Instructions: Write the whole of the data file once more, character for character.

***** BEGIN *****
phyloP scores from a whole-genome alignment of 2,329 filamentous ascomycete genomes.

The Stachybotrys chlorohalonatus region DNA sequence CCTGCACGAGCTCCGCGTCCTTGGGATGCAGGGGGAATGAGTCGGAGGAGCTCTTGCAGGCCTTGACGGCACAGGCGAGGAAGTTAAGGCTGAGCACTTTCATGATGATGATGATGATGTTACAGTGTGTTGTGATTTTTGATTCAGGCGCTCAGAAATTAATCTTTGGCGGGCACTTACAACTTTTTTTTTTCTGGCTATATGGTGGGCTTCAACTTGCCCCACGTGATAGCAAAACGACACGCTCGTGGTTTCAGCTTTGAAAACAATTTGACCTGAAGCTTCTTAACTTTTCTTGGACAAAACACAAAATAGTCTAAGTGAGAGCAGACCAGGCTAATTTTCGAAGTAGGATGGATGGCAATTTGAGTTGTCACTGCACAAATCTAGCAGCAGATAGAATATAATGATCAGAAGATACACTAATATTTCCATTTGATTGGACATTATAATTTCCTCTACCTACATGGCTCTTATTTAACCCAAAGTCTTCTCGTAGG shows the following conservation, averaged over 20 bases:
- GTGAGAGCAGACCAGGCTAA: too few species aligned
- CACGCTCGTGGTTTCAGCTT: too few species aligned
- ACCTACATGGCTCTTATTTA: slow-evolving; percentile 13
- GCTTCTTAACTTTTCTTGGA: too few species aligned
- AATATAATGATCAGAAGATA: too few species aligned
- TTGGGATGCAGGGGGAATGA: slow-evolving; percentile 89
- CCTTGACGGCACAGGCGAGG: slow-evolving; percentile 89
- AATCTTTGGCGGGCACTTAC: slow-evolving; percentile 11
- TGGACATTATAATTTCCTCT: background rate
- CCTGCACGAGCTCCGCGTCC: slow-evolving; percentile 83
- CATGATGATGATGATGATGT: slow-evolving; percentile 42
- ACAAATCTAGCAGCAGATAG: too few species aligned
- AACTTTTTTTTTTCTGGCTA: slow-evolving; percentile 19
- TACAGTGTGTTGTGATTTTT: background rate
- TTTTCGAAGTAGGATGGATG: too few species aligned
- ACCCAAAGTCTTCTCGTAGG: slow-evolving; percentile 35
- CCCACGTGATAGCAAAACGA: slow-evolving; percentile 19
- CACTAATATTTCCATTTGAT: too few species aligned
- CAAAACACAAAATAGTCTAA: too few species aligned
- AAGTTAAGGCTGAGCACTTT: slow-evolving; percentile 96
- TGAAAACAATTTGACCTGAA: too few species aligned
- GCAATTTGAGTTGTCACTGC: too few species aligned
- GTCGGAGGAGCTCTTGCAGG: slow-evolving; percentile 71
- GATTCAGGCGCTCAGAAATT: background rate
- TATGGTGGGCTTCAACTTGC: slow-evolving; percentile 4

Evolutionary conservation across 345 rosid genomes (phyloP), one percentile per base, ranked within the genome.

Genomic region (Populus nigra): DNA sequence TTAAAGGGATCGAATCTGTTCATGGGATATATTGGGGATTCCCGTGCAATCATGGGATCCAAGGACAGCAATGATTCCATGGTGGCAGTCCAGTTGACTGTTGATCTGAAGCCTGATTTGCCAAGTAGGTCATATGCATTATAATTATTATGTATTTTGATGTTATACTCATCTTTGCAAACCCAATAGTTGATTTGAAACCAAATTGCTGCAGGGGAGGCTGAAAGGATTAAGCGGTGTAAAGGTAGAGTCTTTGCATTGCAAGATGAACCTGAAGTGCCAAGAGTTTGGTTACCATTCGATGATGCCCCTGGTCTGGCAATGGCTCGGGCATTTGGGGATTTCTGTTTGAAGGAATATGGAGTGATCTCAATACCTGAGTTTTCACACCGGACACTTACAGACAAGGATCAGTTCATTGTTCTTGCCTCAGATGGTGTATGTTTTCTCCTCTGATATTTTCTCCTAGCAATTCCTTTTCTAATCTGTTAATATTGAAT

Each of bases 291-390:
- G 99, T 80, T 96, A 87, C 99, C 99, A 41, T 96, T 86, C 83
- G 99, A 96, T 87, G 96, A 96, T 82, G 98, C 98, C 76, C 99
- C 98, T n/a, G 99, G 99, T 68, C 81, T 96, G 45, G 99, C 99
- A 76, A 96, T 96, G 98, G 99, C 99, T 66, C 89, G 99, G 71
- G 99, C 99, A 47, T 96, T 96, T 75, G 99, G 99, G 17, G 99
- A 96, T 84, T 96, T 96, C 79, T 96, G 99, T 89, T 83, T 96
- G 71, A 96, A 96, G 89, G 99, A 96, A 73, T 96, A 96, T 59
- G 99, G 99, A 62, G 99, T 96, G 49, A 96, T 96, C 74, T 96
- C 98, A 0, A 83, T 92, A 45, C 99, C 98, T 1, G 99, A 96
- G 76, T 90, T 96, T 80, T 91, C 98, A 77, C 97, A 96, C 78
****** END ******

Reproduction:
phyloP scores from a whole-genome alignment of 2,329 filamentous ascomycete genomes.

The Stachybotrys chlorohalonatus region DNA sequence CCTGCACGAGCTCCGCGTCCTTGGGATGCAGGGGGAATGAGTCGGAGGAGCTCTTGCAGGCCTTGACGGCACAGGCGAGGAAGTTAAGGCTGAGCACTTTCATGATGATGATGATGATGTTACAGTGTGTTGTGATTTTTGATTCAGGCGCTCAGAAATTAATCTTTGGCGGGCACTTACAACTTTTTTTTTTCTGGCTATATGGTGGGCTTCAACTTGCCCCACGTGATAGCAAAACGACACGCTCGTGGTTTCAGCTTTGAAAACAATTTGACCTGAAGCTTCTTAACTTTTCTTGGACAAAACACAAAATAGTCTAAGTGAGAGCAGACCAGGCTAATTTTCGAAGTAGGATGGATGGCAATTTGAGTTGTCACTGCACAAATCTAGCAGCAGATAGAATATAATGATCAGAAGATACACTAATATTTCCATTTGATTGGACATTATAATTTCCTCTACCTACATGGCTCTTATTTAACCCAAAGTCTTCTCGTAGG shows the following conservation, averaged over 20 bases:
- GTGAGAGCAGACCAGGCTAA: too few species aligned
- CACGCTCGTGGTTTCAGCTT: too few species aligned
- ACCTACATGGCTCTTATTTA: slow-evolving; percentile 13
- GCTTCTTAACTTTTCTTGGA: too few species aligned
- AATATAATGATCAGAAGATA: too few species aligned
- TTGGGATGCAGGGGGAATGA: slow-evolving; percentile 89
- CCTTGACGGCACAGGCGAGG: slow-evolving; percentile 89
- AATCTTTGGCGGGCACTTAC: slow-evolving; percentile 11
- TGGACATTATAATTTCCTCT: background rate
- CCTGCACGAGCTCCGCGTCC: slow-evolving; percentile 83
- CATGATGATGATGATGATGT: slow-evolving; percentile 42
- ACAAATCTAGCAGCAGATAG: too few species aligned
- AACTTTTTTTTTTCTGGCTA: slow-evolving; percentile 19
- TACAGTGTGTTGTGATTTTT: background rate
- TTTTCGAAGTAGGATGGATG: too few species aligned
- ACCCAAAGTCTTCTCGTAGG: slow-evolving; percentile 35
- CCCACGTGATAGCAAAACGA: slow-evolving; percentile 19
- CACTAATATTTCCATTTGAT: too few species aligned
- CAAAACACAAAATAGTCTAA: too few species aligned
- AAGTTAAGGCTGAGCACTTT: slow-evolving; percentile 96
- TGAAAACAATTTGACCTGAA: too few species aligned
- GCAATTTGAGTTGTCACTGC: too few species aligned
- GTCGGAGGAGCTCTTGCAGG: slow-evolving; percentile 71
- GATTCAGGCGCTCAGAAATT: background rate
- TATGGTGGGCTTCAACTTGC: slow-evolving; percentile 4

Evolutionary conservation across 345 rosid genomes (phyloP), one percentile per base, ranked within the genome.

Genomic region (Populus nigra): DNA sequence TTAAAGGGATCGAATCTGTTCATGGGATATATTGGGGATTCCCGTGCAATCATGGGATCCAAGGACAGCAATGATTCCATGGTGGCAGTCCAGTTGACTGTTGATCTGAAGCCTGATTTGCCAAGTAGGTCATATGCATTATAATTATTATGTATTTTGATGTTATACTCATCTTTGCAAACCCAATAGTTGATTTGAAACCAAATTGCTGCAGGGGAGGCTGAAAGGATTAAGCGGTGTAAAGGTAGAGTCTTTGCATTGCAAGATGAACCTGAAGTGCCAAGAGTTTGGTTACCATTCGATGATGCCCCTGGTCTGGCAATGGCTCGGGCATTTGGGGATTTCTGTTTGAAGGAATATGGAGTGATCTCAATACCTGAGTTTTCACACCGGACACTTACAGACAAGGATCAGTTCATTGTTCTTGCCTCAGATGGTGTATGTTTTCTCCTCTGATATTTTCTCCTAGCAATTCCTTTTCTAATCTGTTAATATTGAAT

Each of bases 291-390:
- G 99, T 80, T 96, A 87, C 99, C 99, A 41, T 96, T 86, C 83
- G 99, A 96, T 87, G 96, A 96, T 82, G 98, C 98, C 76, C 99
- C 98, T n/a, G 99, G 99, T 68, C 81, T 96, G 45, G 99, C 99
- A 76, A 96, T 96, G 98, G 99, C 99, T 66, C 89, G 99, G 71
- G 99, C 99, A 47, T 96, T 96, T 75, G 99, G 99, G 17, G 99
- A 96, T 84, T 96, T 96, C 79, T 96, G 99, T 89, T 83, T 96
- G 71, A 96, A 96, G 89, G 99, A 96, A 73, T 96, A 96, T 59
- G 99, G 99, A 62, G 99, T 96, G 49, A 96, T 96, C 74, T 96
- C 98, A 0, A 83, T 92, A 45, C 99, C 98, T 1, G 99, A 96
- G 76, T 90, T 96, T 80, T 91, C 98, A 77, C 97, A 96, C 78